“I heard there is a quick test for meningitis. Where can I get it?”
A patient receiving meningitis treatment recently called Korea Biomedical Review (KBR). He said he learned about the existence of a quick test after reading an article of The Korean Doctors’ Weekly, the sister paper of KBR, that the test, which could diagnose meningitis and the cause within an hour, could be unavailable because of the low reimbursement.
The patient said that even though he was getting treatment, he did not know whether his disease was bacterial or viral.
Meningitis treatment differs depending on the cause. It usually takes about a week to confirm the cause. Bacterial meningitis could cause death in a day or two due to a sudden worsening of symptoms. Doctors can use antibiotics before determining the cause.
KBR could not recommend any hospital for the patient because hospitals have stopped running the one-hour test for meningitis since the test received the health insurance coverage.
The “FilmArray” test is a polymerase chain reaction (PCR) system that shortened the diagnosis time for meningitis and encephalitis from over one week to about an hour. Since the government granted the health insurance benefit for the FilmArray test in September 2018, however, clinicians have seldom run the test. It was because the reimbursement for the test was lower than the cost of the test.
|The FilmArray integrates sample preparation, amplification, detection and analysis. (Credit: bioMérieux)|
A hospital receives 93,000 won ($78.3) for a FilmArray test from the government, while bioMérieux Korea imports the test panel (kit) from its French headquarters for 100,000 won and supplies it for the hospital for 180,000 won. BioMérieux Korea said it could not lower the price because it lends and sells the test panel through a contractor. The company did not lower the price, and the hospitals were forced to discontinue the tests because they made losses if they provided the service.
According to bioMérieux Korea, the sale of FilmArray panels started to plunge immediately after the reimbursement. For a year from December last year, the company has sold no product. This means that there is no local hospital that can confirm the cause of meningitis and encephalitis within an hour.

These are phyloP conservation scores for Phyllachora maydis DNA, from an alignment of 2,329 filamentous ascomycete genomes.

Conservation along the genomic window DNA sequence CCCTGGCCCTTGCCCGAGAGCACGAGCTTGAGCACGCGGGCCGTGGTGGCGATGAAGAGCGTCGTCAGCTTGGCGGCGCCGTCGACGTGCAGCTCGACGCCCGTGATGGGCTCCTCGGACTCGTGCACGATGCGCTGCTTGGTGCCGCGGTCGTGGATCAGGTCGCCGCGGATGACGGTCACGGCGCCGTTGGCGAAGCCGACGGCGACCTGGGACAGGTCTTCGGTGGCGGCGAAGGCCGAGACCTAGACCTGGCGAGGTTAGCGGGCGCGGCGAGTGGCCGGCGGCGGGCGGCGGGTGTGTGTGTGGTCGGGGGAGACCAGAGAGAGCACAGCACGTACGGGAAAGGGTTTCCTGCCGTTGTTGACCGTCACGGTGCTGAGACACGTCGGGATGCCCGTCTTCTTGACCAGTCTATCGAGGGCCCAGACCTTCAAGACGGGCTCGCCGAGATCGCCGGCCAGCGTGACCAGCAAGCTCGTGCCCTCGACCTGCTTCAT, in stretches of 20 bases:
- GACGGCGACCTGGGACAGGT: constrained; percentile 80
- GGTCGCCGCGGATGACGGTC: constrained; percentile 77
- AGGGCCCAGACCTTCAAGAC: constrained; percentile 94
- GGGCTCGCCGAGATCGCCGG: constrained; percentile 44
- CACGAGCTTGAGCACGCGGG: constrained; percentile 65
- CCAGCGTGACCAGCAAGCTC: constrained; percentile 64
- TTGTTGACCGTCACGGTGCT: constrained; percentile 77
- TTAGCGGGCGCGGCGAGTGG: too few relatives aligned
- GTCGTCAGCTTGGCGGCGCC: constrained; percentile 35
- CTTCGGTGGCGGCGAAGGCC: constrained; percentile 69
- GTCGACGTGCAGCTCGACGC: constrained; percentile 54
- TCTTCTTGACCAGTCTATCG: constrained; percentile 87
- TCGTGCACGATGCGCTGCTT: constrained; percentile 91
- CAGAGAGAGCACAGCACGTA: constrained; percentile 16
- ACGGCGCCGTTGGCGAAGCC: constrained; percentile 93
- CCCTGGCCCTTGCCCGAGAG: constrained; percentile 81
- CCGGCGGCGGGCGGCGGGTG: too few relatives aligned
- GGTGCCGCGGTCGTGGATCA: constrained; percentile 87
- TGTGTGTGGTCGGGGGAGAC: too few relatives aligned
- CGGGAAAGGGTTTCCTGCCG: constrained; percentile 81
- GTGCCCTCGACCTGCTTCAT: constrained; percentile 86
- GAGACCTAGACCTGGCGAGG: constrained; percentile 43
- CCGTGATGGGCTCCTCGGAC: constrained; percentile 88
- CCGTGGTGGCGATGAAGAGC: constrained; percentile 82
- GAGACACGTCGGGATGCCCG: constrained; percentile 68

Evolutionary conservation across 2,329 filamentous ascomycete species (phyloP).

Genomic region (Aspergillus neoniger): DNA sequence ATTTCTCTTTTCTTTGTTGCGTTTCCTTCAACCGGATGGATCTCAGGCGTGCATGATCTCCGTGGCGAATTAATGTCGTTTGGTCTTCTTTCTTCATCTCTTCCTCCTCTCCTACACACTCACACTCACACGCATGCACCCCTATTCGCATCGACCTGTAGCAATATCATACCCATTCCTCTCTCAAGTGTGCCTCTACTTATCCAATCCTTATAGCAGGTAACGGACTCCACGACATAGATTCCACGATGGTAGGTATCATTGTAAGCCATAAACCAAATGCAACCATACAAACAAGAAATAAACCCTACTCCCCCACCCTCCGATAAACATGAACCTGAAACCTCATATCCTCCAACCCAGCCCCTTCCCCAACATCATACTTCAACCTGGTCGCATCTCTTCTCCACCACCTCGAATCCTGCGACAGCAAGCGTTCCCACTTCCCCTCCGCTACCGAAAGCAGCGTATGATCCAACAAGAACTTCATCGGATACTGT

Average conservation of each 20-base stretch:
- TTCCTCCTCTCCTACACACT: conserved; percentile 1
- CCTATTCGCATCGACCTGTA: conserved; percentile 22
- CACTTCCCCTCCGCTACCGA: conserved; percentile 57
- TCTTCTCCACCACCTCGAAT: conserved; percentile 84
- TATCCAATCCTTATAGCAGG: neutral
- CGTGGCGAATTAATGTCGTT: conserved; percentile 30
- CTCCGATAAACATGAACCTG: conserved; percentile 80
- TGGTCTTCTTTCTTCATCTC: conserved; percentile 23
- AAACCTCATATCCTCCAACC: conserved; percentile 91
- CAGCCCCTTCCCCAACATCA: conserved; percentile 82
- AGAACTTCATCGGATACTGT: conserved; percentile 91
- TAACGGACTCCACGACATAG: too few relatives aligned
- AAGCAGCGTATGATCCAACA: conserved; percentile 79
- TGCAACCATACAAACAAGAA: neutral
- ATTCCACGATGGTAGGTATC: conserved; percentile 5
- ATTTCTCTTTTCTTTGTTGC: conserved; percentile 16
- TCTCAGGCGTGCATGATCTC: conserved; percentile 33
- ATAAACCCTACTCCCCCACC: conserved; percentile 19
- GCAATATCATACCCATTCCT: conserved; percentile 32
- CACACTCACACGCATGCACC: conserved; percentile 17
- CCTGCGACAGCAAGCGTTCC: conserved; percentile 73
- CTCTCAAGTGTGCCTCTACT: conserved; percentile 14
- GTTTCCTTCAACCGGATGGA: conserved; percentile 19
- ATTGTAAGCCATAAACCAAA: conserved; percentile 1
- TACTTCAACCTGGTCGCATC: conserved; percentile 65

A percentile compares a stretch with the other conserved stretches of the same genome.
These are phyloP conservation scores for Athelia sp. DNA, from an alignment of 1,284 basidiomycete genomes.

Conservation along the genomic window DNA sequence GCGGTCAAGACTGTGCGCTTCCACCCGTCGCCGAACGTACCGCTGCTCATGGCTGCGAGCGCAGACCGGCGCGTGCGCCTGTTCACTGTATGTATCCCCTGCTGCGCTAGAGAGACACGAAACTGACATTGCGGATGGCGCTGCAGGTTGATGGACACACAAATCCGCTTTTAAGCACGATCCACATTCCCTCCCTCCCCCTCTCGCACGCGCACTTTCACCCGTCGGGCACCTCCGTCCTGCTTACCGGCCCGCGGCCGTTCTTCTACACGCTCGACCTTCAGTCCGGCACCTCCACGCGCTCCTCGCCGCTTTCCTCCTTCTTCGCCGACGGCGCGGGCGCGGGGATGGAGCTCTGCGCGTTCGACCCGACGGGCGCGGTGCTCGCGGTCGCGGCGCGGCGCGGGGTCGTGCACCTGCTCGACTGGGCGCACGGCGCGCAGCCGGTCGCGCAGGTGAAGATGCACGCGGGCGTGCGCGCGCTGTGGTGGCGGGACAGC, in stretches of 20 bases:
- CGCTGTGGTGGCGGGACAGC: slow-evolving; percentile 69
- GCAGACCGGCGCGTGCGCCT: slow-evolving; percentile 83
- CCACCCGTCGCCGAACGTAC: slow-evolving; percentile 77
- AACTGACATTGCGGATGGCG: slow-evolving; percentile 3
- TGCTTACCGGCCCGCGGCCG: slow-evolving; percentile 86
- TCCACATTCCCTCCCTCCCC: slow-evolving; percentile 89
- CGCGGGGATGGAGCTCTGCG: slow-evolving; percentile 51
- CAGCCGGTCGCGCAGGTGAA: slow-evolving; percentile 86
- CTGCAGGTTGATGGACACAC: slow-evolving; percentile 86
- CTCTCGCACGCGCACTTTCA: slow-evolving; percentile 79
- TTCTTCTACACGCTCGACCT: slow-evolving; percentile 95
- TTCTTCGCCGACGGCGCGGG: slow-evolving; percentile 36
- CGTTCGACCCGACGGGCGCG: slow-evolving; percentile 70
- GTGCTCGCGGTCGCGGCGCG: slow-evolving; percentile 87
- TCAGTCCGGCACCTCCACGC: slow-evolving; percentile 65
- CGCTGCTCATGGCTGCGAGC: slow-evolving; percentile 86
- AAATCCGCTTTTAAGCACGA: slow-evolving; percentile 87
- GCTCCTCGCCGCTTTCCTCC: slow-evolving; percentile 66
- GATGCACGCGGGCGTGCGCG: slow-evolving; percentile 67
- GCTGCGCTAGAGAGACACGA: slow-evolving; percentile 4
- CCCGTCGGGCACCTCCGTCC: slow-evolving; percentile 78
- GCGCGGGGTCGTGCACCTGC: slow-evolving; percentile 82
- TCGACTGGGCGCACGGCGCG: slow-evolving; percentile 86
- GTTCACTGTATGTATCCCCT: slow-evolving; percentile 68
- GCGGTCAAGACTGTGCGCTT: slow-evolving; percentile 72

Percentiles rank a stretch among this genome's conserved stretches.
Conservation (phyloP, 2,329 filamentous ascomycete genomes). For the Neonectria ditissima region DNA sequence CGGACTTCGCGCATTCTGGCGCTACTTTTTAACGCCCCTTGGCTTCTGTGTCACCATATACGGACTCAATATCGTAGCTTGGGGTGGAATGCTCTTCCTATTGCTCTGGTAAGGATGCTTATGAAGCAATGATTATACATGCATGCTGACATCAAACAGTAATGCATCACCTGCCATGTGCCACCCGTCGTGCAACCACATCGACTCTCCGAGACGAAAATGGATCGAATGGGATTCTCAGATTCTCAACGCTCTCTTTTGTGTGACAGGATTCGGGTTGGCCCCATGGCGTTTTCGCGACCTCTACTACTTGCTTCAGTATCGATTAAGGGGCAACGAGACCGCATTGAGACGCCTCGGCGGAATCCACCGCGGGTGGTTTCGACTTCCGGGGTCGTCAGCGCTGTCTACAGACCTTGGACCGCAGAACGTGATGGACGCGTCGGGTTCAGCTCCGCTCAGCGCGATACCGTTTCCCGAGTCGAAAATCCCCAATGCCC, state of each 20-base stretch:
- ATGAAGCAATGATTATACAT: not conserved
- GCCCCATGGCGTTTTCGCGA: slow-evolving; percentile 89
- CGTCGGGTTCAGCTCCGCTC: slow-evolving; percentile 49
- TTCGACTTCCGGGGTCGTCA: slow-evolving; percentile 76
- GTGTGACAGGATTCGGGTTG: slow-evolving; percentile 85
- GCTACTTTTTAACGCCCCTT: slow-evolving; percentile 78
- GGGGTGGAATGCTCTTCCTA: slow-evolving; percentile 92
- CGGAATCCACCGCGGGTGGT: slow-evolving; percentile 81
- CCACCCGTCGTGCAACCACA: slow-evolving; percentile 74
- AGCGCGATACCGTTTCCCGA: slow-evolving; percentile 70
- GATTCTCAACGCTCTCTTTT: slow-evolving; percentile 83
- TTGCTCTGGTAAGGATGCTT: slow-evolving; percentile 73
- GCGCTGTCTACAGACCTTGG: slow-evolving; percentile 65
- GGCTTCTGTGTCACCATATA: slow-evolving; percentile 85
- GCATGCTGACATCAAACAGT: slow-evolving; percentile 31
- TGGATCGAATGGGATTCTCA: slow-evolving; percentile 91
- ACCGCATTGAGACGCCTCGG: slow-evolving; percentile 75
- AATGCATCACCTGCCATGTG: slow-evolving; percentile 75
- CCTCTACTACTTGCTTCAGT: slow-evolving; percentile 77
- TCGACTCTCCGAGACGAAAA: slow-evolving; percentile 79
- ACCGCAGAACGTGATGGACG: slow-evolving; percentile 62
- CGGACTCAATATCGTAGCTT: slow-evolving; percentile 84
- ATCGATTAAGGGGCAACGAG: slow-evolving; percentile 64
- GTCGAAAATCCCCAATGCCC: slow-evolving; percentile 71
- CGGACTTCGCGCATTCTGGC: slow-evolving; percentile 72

‘Decision-mediating review too slow’
As the issue of the discontinuation of the FilmArray test became public, the health authorities said they would reconsider the reimbursement rate. However, the review is progressing too slowly, experts said.
The medical community has requested a review on the decision of the reimbursement for the FilmArray test, but the review is still ongoing for nine months.
The Korean Society of Pediatric Infectious Diseases, the Korean Society of Neonatology, and the Korean Child Neurology Society submitted a request for mediation of the decision to the Health Insurance Review and Assessment Service (HIRA) on Feb. 28 and sent a letter requesting early deliberations in August and September.
Hospitals that once operated the FilmArray test also sent a letter to the Ministry of Health and Welfare to resolve the issue of the reimbursement quickly so that patients could receive the fast test for meningitis.
“There is no better test than a FilmArray test. Two hours will be enough to identify the cause of meningitis,” said Nam Sang-wook, vice president of the Korean Child Neurology Society and a pediatrics professor at the Pusan National University Yangsan Hospital. The test does not bother the patient at all, and knowing the causative organism could help physicians start treatment accurately and quickly, he added.
Nam noted that if it is unclear whether meningitis is bacterial or viral, the patient has no other option but to receive antibiotics. Otherwise, a side effect could develop, or the patient could even die, he said.
Before the FilmArray became reimbursable, the Pusan National University Yangsan Hospital used to run the test for about 100 patients a year, according to Nam. At that time, patients could choose whether to use the test or not. However, after the reimbursement, the supply of the test panels stopped, and the hospital could not use the test at all, he said.
“We requested the decision mediation review, but the progress was too slow. We even submitted a petition to the health and welfare ministry,” Nam said. “For patients, we should be able to use the FilmArray test as soon as possible. It is not a matter of choice.”
HIRA says it is still considering
As HIRA is taking a cautious stance on the issue, it would be hard to see the review result within this year, observers said.
An official at HIRA said the authorities were discussing the matter with data that could be monitored. “We are trying to conclude in a desirable direction,” he said.
As the process of the FilmArray test panel supply is complicated, there is a gap between the supply price and the actual price, the official said. Considering the price gap, HIRA is trying to adjust the reimbursement, he added.
The official also said that he could not predict when HIRA will announce the review result, as the agency was still discussing the matter.
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